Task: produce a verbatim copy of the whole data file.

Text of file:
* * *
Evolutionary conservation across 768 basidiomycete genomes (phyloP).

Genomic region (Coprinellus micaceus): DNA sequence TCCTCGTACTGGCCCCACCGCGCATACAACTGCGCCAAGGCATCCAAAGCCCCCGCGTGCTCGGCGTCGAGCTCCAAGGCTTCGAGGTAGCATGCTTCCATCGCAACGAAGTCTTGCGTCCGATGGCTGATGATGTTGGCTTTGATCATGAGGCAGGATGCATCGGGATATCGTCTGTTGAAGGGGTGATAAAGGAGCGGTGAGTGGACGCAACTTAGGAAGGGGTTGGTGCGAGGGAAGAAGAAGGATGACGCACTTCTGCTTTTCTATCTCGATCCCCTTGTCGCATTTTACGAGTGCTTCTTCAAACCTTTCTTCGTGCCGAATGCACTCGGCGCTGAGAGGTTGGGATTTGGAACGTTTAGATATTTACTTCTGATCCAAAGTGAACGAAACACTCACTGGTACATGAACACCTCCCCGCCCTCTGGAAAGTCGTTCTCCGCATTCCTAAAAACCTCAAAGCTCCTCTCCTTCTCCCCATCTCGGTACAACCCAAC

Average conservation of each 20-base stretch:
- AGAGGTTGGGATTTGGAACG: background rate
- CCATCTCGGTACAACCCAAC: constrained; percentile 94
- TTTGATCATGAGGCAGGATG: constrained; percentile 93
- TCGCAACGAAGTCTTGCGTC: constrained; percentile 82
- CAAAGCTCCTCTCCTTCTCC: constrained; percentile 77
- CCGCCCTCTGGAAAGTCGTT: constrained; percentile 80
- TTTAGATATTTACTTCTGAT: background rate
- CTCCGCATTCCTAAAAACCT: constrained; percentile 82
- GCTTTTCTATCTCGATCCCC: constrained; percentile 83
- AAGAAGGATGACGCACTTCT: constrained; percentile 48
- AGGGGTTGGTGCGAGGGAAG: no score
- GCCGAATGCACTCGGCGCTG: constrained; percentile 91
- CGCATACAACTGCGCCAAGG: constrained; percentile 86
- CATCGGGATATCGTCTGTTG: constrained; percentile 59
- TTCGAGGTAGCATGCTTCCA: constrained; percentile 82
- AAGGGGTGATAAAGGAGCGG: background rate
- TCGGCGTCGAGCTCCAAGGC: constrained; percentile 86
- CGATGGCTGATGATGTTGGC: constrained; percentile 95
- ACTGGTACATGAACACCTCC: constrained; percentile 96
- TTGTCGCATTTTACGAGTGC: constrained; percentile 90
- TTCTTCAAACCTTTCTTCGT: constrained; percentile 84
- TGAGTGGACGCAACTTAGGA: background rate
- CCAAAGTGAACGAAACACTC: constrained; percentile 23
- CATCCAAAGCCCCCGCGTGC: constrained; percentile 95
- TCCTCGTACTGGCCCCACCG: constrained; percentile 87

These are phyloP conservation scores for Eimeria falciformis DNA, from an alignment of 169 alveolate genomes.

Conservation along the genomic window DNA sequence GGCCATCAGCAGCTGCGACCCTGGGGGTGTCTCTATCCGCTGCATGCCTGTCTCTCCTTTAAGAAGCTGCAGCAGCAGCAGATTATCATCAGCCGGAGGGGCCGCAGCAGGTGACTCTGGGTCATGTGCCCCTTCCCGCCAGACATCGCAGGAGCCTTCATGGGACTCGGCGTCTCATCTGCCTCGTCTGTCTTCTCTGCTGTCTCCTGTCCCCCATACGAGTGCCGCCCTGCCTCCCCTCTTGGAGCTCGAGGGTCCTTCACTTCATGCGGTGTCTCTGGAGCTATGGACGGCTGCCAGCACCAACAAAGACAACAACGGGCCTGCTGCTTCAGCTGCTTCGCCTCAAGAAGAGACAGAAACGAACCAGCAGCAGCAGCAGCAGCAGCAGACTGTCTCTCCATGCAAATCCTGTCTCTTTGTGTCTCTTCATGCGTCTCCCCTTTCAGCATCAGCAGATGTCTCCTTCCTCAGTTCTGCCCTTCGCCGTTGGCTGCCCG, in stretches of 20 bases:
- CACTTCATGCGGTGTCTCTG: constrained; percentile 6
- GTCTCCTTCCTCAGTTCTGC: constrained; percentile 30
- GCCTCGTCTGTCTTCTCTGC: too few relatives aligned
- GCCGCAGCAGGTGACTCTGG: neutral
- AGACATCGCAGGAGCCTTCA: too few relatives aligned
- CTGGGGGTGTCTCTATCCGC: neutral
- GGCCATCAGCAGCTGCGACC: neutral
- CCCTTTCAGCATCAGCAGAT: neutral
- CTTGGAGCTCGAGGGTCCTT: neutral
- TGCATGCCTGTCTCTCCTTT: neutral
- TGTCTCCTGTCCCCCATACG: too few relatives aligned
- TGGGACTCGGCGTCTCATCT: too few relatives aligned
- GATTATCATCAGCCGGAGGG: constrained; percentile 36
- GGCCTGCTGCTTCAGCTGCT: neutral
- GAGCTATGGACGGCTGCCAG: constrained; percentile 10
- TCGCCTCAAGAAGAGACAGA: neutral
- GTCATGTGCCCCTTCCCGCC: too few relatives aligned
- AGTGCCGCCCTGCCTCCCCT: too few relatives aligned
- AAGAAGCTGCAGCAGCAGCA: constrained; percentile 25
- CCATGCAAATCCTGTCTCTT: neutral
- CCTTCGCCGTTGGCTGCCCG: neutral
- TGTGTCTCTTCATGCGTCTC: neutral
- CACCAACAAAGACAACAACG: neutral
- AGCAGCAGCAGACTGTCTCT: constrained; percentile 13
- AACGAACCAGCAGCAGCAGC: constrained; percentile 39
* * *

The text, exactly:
Evolutionary conservation across 768 basidiomycete genomes (phyloP).

Genomic region (Coprinellus micaceus): DNA sequence TCCTCGTACTGGCCCCACCGCGCATACAACTGCGCCAAGGCATCCAAAGCCCCCGCGTGCTCGGCGTCGAGCTCCAAGGCTTCGAGGTAGCATGCTTCCATCGCAACGAAGTCTTGCGTCCGATGGCTGATGATGTTGGCTTTGATCATGAGGCAGGATGCATCGGGATATCGTCTGTTGAAGGGGTGATAAAGGAGCGGTGAGTGGACGCAACTTAGGAAGGGGTTGGTGCGAGGGAAGAAGAAGGATGACGCACTTCTGCTTTTCTATCTCGATCCCCTTGTCGCATTTTACGAGTGCTTCTTCAAACCTTTCTTCGTGCCGAATGCACTCGGCGCTGAGAGGTTGGGATTTGGAACGTTTAGATATTTACTTCTGATCCAAAGTGAACGAAACACTCACTGGTACATGAACACCTCCCCGCCCTCTGGAAAGTCGTTCTCCGCATTCCTAAAAACCTCAAAGCTCCTCTCCTTCTCCCCATCTCGGTACAACCCAAC

Average conservation of each 20-base stretch:
- AGAGGTTGGGATTTGGAACG: background rate
- CCATCTCGGTACAACCCAAC: constrained; percentile 94
- TTTGATCATGAGGCAGGATG: constrained; percentile 93
- TCGCAACGAAGTCTTGCGTC: constrained; percentile 82
- CAAAGCTCCTCTCCTTCTCC: constrained; percentile 77
- CCGCCCTCTGGAAAGTCGTT: constrained; percentile 80
- TTTAGATATTTACTTCTGAT: background rate
- CTCCGCATTCCTAAAAACCT: constrained; percentile 82
- GCTTTTCTATCTCGATCCCC: constrained; percentile 83
- AAGAAGGATGACGCACTTCT: constrained; percentile 48
- AGGGGTTGGTGCGAGGGAAG: no score
- GCCGAATGCACTCGGCGCTG: constrained; percentile 91
- CGCATACAACTGCGCCAAGG: constrained; percentile 86
- CATCGGGATATCGTCTGTTG: constrained; percentile 59
- TTCGAGGTAGCATGCTTCCA: constrained; percentile 82
- AAGGGGTGATAAAGGAGCGG: background rate
- TCGGCGTCGAGCTCCAAGGC: constrained; percentile 86
- CGATGGCTGATGATGTTGGC: constrained; percentile 95
- ACTGGTACATGAACACCTCC: constrained; percentile 96
- TTGTCGCATTTTACGAGTGC: constrained; percentile 90
- TTCTTCAAACCTTTCTTCGT: constrained; percentile 84
- TGAGTGGACGCAACTTAGGA: background rate
- CCAAAGTGAACGAAACACTC: constrained; percentile 23
- CATCCAAAGCCCCCGCGTGC: constrained; percentile 95
- TCCTCGTACTGGCCCCACCG: constrained; percentile 87

These are phyloP conservation scores for Eimeria falciformis DNA, from an alignment of 169 alveolate genomes.

Conservation along the genomic window DNA sequence GGCCATCAGCAGCTGCGACCCTGGGGGTGTCTCTATCCGCTGCATGCCTGTCTCTCCTTTAAGAAGCTGCAGCAGCAGCAGATTATCATCAGCCGGAGGGGCCGCAGCAGGTGACTCTGGGTCATGTGCCCCTTCCCGCCAGACATCGCAGGAGCCTTCATGGGACTCGGCGTCTCATCTGCCTCGTCTGTCTTCTCTGCTGTCTCCTGTCCCCCATACGAGTGCCGCCCTGCCTCCCCTCTTGGAGCTCGAGGGTCCTTCACTTCATGCGGTGTCTCTGGAGCTATGGACGGCTGCCAGCACCAACAAAGACAACAACGGGCCTGCTGCTTCAGCTGCTTCGCCTCAAGAAGAGACAGAAACGAACCAGCAGCAGCAGCAGCAGCAGCAGACTGTCTCTCCATGCAAATCCTGTCTCTTTGTGTCTCTTCATGCGTCTCCCCTTTCAGCATCAGCAGATGTCTCCTTCCTCAGTTCTGCCCTTCGCCGTTGGCTGCCCG, in stretches of 20 bases:
- CACTTCATGCGGTGTCTCTG: constrained; percentile 6
- GTCTCCTTCCTCAGTTCTGC: constrained; percentile 30
- GCCTCGTCTGTCTTCTCTGC: too few relatives aligned
- GCCGCAGCAGGTGACTCTGG: neutral
- AGACATCGCAGGAGCCTTCA: too few relatives aligned
- CTGGGGGTGTCTCTATCCGC: neutral
- GGCCATCAGCAGCTGCGACC: neutral
- CCCTTTCAGCATCAGCAGAT: neutral
- CTTGGAGCTCGAGGGTCCTT: neutral
- TGCATGCCTGTCTCTCCTTT: neutral
- TGTCTCCTGTCCCCCATACG: too few relatives aligned
- TGGGACTCGGCGTCTCATCT: too few relatives aligned
- GATTATCATCAGCCGGAGGG: constrained; percentile 36
- GGCCTGCTGCTTCAGCTGCT: neutral
- GAGCTATGGACGGCTGCCAG: constrained; percentile 10
- TCGCCTCAAGAAGAGACAGA: neutral
- GTCATGTGCCCCTTCCCGCC: too few relatives aligned
- AGTGCCGCCCTGCCTCCCCT: too few relatives aligned
- AAGAAGCTGCAGCAGCAGCA: constrained; percentile 25
- CCATGCAAATCCTGTCTCTT: neutral
- CCTTCGCCGTTGGCTGCCCG: neutral
- TGTGTCTCTTCATGCGTCTC: neutral
- CACCAACAAAGACAACAACG: neutral
- AGCAGCAGCAGACTGTCTCT: constrained; percentile 13
- AACGAACCAGCAGCAGCAGC: constrained; percentile 39